Personnel: Laurie Anderson (vocals, violin, keyboards, electronics, marimba, percussion); Perry Hoberman (flute, piccolo, saxophone, bottles); Richard Cohen (clarinet, bassoon, baritone saxophone); Peter Gordon (clarinet, tenor saxophone); Bill Obrecht, Chuck Fisher (alto & tenor saxophones); George Lewis (trombone); Roma Baran (accordion, keyboards, percussion); David Van Tieghem (marimba, drums, percussion).
Recorded at The Lobby, New York, New York; The Hit Factory, New York, New York; Skyline Studios, New York, New York; Sorcerer Sound, New York, New York.
Enhancements include a video of "O Superman."
With BIG SCIENCE, avant-garde sculptor Laurie Anderson made the big leap from fringe performance artist to commercial success. Originally creating music to embellish her artwork, Laurie soon moved on to creating the music for its own sake, providing a new sound comprised of electronics, voice enhancers, and humorous vignettes. Totally original for 1982, BIG SCIENCE stands up to the test of time, still sounding like an innovative mark of creativity.
From "This is your Captain speaking...," the opening lines of "From The Air," Laurie stands firmly in charge, piloting through an idiosyncratic and iconoclastic sonic experiment. The title track is an electronic dirge, exotic and technical--a futuristic ballad. "Sweaters" is a Middle Eastern kiss-off ("I no longer love the color of your sweaters..."), with the curious instrumentation of bagpipes, violin and drums. The unlikely hit "O Superman," with its repeated, hyperventilating "ah"s and spooky comical text, sets the tone--especially when Anderson asks to be held with "electronic arms." The acoustic, international grab-bag of "Example #22" provides one of the funnier lines on an album of countless, clever gems: "Honey you're my one and only/So pay me what you owe me." She also credits several paranormals for their work on the track.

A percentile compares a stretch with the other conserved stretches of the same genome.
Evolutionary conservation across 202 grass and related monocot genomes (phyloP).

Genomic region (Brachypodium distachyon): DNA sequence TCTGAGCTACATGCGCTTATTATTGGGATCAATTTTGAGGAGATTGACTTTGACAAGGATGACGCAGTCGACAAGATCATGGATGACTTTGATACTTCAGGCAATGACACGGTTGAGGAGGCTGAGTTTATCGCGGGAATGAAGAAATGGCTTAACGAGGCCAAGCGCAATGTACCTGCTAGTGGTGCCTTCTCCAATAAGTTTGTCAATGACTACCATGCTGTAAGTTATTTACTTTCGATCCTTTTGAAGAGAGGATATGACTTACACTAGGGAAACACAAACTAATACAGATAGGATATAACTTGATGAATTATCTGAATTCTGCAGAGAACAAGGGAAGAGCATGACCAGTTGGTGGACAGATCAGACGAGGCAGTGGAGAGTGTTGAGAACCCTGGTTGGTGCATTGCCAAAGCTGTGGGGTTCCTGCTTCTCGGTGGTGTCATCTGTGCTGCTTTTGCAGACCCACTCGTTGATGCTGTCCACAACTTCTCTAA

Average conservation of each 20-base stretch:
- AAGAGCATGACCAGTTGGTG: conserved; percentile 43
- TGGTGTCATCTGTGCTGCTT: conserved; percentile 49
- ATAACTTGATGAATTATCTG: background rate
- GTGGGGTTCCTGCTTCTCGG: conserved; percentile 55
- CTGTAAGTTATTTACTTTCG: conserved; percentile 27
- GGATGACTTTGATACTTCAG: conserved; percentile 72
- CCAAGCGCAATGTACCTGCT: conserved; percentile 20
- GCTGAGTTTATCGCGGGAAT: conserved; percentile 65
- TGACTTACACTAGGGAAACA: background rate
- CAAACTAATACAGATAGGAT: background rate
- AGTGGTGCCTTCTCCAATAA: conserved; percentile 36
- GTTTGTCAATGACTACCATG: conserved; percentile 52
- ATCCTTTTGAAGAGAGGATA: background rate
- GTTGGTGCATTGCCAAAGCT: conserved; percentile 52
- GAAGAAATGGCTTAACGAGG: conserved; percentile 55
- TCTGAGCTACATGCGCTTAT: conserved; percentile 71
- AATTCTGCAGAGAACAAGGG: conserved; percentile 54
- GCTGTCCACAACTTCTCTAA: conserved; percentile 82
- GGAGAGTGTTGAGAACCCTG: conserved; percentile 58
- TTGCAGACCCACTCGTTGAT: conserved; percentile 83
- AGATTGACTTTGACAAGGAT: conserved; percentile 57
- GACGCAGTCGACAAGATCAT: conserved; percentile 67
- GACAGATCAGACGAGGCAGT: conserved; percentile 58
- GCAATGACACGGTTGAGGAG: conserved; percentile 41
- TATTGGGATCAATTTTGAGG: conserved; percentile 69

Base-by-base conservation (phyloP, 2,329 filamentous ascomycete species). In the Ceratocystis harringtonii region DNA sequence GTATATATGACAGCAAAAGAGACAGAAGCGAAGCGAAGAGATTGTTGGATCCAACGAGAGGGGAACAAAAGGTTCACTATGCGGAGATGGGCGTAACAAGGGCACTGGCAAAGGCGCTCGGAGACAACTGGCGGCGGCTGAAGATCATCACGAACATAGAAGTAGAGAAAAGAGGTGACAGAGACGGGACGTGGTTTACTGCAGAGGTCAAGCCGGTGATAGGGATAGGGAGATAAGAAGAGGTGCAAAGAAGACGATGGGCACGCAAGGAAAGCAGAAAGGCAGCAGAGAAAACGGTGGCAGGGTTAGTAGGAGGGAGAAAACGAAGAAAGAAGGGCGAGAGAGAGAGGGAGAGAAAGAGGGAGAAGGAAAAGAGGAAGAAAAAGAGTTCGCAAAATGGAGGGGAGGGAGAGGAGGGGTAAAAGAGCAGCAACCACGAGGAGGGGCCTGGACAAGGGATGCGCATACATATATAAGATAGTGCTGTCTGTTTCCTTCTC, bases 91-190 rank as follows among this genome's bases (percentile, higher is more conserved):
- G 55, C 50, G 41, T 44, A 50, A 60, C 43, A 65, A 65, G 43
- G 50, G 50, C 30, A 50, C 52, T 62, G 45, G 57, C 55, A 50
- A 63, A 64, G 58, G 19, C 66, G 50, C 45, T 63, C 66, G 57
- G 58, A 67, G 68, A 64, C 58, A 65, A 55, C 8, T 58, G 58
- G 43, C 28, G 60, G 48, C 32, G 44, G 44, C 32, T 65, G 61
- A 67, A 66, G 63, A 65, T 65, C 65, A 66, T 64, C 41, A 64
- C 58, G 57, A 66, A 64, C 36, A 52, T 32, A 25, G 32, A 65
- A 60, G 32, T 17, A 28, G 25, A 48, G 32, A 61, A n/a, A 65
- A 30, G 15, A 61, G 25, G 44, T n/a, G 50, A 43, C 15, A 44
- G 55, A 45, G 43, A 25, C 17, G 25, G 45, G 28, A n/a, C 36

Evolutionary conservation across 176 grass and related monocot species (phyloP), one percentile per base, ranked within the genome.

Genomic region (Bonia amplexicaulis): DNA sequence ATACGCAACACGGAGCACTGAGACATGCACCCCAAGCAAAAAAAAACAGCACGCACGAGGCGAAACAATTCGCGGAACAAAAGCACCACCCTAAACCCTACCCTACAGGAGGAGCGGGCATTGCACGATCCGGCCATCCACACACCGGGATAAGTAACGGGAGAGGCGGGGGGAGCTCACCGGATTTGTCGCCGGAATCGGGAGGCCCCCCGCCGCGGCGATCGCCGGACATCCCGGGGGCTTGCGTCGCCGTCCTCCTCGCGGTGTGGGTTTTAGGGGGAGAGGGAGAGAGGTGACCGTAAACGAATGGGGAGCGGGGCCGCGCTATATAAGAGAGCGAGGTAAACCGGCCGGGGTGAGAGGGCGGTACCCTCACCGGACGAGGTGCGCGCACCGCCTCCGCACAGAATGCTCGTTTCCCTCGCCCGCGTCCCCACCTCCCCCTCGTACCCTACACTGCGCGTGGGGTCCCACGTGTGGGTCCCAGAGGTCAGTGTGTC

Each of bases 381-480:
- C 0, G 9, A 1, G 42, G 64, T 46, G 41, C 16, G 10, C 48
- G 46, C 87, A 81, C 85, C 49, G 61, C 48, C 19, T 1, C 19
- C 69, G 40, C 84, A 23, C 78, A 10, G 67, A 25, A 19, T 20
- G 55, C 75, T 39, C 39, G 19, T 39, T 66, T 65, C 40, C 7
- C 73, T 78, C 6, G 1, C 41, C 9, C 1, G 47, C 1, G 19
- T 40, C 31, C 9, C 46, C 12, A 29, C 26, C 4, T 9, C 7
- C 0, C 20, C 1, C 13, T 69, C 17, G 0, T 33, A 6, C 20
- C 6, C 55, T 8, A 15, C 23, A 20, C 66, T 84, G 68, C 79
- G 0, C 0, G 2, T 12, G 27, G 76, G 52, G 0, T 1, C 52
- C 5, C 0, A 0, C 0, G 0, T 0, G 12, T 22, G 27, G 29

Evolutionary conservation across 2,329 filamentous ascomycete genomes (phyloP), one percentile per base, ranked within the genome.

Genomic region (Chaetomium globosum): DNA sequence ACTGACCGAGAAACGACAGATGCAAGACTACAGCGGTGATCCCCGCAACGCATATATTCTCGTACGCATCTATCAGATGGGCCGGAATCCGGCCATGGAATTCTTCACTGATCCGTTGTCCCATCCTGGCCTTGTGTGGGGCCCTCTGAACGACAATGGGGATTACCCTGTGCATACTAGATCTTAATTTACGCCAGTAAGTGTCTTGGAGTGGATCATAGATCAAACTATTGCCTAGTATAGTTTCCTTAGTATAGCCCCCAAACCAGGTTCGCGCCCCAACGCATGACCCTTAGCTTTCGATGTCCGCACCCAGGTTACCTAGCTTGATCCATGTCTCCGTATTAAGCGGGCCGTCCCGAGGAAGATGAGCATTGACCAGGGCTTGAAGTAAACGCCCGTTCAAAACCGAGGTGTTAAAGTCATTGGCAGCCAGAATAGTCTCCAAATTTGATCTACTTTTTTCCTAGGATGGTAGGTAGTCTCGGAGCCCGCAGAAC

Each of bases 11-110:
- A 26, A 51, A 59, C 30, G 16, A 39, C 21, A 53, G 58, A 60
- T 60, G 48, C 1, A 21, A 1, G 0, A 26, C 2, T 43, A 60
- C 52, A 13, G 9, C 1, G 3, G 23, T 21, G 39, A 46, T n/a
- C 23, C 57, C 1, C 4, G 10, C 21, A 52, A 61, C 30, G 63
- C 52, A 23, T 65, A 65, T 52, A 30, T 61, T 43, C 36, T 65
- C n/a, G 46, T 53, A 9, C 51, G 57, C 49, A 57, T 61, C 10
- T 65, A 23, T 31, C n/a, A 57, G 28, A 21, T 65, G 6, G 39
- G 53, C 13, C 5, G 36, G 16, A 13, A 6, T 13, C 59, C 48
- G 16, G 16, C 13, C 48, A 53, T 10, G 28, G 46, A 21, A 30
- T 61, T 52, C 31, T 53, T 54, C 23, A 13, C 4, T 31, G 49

BIG SCIENCE is a collection of mesmerizing songs featuring quirky, heady poetry and wonderfully peculiar instrumentation (particularly Anderson's violin, which has a tape-equiped bow that draws against a recording head built into its body). It is an album of distinctive electronic mood music that helped change the landscape of alternative pop music.
Spin (p.124) - "A record about mythic America, airplane disasters, exurban sprawl, alienation, false saviors, and technology as a security blanket..."
Uncut (p.89) - 4 stars out of 5 -- "[T]he broader themes of alienation and disconnection, as voiced in deadpan manner on 'From The Air' still resonate..."
The Wire (p.62) - "The effect was simultaneously poetic and quirky....Standout tracks were the deeply felt 'Walking & Falling', and the subtly building atmosphere of the closing three pieces..."